Earlier, a New York Times Op-Ed attacking the owner’s position in the Koontz Supreme Court appeal was provided in this blog. Paul J. Beard, II offers a well-reasoned and thought out response. Each is worth reading.
Earlier, a New York Times Op-Ed attacking the owner’s position in the Koontz Supreme Court appeal was provided in this blog.
Paul J. Beard, II offers a well-reasoned and thought out response.
Each is worth reading.
There is nothing “radical” about the Koontz family’s argument to the Supreme Court that government can’t impose unrelated, unjustified burdens on people seeking land-use permits.
When the Koontzes sought a development permit for a few acres in Orange County, Fla., they were told that they must finance extensive wetlands mitigation on government land — costing up to $150,000. As the lower state courts recognized, the price exceeded any environmental impact from the Koontzes’ proposed land use. So, under United States Supreme Court precedents against extortionate demands on permit applicants, it amounted to a “taking.”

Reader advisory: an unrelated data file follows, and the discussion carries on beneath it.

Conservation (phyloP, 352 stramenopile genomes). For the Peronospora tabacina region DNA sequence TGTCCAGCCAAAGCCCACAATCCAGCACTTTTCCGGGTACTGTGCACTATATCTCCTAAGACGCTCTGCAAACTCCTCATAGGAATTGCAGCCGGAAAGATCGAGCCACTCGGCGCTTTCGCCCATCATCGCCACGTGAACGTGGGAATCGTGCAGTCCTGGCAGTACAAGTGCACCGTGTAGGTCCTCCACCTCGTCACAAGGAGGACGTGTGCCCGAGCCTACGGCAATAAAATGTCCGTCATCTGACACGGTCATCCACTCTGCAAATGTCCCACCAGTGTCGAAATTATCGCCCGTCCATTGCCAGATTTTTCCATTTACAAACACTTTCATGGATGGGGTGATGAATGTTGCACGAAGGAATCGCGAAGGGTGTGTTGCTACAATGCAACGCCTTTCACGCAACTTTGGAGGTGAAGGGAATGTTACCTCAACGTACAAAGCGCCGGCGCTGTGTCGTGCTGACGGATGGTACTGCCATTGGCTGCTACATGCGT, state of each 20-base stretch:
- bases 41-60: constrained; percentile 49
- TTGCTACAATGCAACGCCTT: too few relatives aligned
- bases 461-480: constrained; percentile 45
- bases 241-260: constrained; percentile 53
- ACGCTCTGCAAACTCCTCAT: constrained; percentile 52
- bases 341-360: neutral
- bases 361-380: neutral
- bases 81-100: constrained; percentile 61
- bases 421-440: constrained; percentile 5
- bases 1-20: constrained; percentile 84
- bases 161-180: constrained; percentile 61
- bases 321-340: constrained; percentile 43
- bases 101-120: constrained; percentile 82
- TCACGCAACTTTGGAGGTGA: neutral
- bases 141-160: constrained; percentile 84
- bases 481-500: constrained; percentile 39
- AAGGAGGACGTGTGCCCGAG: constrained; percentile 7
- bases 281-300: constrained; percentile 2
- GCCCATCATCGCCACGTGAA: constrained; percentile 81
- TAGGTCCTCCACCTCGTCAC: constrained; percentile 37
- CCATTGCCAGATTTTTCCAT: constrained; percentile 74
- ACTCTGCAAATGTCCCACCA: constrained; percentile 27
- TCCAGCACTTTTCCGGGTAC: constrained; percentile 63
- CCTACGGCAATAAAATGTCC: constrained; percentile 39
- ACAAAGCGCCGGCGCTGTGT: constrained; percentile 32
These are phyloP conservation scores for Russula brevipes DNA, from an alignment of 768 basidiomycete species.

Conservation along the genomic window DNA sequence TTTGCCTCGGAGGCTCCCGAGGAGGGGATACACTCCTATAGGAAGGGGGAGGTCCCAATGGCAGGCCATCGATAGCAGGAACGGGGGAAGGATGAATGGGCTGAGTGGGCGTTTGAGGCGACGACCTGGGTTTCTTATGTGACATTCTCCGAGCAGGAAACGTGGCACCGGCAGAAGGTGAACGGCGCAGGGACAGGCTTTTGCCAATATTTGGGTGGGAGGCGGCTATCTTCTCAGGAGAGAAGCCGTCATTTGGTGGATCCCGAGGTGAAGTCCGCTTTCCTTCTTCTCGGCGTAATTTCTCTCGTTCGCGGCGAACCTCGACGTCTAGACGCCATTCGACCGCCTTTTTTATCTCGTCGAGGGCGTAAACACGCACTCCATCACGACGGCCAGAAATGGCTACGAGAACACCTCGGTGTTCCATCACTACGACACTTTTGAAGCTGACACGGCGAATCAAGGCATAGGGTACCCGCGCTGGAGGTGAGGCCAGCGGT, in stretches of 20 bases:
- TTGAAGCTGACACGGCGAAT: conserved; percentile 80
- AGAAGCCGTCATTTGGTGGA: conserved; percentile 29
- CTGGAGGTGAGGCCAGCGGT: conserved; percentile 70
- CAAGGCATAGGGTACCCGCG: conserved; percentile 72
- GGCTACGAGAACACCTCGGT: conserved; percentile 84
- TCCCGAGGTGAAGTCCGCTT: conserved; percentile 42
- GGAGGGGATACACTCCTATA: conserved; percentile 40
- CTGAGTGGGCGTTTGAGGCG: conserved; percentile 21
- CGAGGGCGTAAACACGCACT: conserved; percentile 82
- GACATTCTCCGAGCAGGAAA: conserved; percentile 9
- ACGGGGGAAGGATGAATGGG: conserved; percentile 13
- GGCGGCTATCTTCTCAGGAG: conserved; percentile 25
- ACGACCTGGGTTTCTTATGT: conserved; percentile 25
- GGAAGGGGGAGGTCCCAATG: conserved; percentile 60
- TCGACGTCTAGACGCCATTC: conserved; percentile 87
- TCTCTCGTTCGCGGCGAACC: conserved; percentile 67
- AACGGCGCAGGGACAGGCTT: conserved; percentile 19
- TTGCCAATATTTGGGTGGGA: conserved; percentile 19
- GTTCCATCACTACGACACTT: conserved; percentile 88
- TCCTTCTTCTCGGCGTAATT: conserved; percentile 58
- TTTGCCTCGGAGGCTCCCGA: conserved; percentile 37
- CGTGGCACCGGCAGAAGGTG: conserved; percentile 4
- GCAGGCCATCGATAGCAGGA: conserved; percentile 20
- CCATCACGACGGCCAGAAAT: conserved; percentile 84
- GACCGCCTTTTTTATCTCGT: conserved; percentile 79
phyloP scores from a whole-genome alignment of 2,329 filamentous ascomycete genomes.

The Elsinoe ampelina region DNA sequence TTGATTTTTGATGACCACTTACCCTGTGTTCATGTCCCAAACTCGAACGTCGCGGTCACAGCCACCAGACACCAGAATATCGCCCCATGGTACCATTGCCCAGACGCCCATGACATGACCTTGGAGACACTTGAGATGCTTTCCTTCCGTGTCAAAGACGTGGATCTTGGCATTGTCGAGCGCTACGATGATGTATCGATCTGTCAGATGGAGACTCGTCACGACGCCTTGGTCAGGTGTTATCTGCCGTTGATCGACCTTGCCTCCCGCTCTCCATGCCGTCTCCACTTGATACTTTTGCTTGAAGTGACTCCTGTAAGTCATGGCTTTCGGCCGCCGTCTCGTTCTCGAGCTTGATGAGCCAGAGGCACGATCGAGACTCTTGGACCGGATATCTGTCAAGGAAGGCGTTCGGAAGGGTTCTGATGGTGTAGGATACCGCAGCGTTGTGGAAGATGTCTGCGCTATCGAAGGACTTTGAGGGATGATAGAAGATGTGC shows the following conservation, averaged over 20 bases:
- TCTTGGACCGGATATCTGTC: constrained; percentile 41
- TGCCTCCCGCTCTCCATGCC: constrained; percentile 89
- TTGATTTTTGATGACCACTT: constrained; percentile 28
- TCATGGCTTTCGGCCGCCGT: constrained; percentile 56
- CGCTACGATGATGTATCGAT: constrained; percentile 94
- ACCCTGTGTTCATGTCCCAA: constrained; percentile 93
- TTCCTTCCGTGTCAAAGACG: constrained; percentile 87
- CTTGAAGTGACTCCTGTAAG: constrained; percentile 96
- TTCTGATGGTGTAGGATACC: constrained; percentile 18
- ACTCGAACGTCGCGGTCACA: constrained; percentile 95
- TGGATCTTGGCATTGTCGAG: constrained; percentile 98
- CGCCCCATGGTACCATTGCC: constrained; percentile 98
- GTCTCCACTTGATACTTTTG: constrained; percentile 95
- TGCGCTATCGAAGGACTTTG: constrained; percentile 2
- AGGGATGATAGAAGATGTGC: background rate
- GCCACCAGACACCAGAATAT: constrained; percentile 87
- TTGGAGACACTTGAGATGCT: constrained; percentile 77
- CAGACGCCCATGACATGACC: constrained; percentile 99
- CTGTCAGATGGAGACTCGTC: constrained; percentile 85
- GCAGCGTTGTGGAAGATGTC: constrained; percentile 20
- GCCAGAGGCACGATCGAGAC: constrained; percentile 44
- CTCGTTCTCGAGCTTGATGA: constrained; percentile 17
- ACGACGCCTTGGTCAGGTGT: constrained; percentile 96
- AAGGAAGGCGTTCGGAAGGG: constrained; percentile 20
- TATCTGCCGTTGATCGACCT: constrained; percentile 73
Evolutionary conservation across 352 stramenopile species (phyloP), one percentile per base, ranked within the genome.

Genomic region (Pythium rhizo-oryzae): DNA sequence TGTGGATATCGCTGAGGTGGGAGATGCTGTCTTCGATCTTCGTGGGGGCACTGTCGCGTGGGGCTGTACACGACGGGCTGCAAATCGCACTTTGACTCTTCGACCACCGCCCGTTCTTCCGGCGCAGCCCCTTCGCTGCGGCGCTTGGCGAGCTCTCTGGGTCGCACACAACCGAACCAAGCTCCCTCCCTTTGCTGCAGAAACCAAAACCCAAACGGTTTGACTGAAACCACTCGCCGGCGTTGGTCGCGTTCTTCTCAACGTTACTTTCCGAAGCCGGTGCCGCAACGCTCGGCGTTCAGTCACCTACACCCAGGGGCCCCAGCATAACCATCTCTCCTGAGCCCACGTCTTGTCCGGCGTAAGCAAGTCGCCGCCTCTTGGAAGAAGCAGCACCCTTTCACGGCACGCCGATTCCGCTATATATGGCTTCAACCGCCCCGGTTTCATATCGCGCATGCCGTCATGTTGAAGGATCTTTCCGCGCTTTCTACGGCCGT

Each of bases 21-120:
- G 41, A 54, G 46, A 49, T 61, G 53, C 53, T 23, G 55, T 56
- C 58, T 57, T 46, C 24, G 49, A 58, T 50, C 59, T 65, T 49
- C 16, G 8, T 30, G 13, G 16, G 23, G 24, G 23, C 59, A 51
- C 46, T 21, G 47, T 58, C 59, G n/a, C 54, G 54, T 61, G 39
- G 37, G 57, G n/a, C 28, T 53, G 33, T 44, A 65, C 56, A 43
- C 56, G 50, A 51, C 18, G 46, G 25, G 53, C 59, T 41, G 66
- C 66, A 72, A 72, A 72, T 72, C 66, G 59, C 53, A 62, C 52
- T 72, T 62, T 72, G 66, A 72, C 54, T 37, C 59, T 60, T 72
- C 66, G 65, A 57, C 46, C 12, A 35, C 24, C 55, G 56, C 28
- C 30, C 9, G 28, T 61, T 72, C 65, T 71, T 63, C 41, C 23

However, the Florida Supreme Court sided with the government, holding that the Fifth Amendment’s anti-extortion rule prohibits only outrageous exactions of land, not money.
The Koontzes are asking the United States Supreme Court to reject this arbitrary distinction and affirm that a shakedown is a shakedown, no matter what currency it comes in.
The Koontzes aren’t challenging the government’s authority to ask for mitigation — only the misuse of mitigation as cover for confiscation.
PAUL J. BEARD II
Sacramento, Jan. 20, 2013
The writer, an attorney with Pacific Legal Foundation, represents Coy Koontz Jr., the petitioner in Koontz v. St. Johns River Water Management District.